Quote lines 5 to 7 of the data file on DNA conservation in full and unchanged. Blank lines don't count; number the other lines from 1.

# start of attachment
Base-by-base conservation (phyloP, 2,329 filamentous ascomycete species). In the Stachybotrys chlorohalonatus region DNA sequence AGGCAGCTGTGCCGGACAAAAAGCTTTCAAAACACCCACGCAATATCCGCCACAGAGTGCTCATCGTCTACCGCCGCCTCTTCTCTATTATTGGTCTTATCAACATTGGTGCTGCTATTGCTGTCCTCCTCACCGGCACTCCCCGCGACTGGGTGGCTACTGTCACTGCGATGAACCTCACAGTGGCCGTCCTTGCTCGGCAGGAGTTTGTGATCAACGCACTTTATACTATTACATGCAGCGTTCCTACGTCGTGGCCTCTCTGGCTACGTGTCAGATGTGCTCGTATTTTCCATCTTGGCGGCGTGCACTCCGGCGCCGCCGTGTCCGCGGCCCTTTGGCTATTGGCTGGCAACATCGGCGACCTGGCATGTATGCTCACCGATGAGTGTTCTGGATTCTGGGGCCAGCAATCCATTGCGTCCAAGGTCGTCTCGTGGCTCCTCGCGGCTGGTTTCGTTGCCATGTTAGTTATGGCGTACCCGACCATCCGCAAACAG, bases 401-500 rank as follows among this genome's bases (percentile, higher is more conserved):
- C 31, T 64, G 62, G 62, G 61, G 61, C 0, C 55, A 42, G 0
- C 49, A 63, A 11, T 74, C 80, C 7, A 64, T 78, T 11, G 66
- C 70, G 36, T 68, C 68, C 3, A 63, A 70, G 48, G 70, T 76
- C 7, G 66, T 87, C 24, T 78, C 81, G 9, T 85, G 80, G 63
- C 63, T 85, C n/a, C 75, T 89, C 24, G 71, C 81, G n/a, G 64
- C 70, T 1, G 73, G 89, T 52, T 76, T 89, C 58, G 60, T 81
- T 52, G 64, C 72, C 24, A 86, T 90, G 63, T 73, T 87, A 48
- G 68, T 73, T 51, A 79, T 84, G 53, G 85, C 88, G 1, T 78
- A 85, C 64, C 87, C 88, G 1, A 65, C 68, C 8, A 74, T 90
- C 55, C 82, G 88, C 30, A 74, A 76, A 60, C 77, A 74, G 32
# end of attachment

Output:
- C 7, G 66, T 87, C 24, T 78, C 81, G 9, T 85, G 80, G 63
- C 63, T 85, C n/a, C 75, T 89, C 24, G 71, C 81, G n/a, G 64
- C 70, T 1, G 73, G 89, T 52, T 76, T 89, C 58, G 60, T 81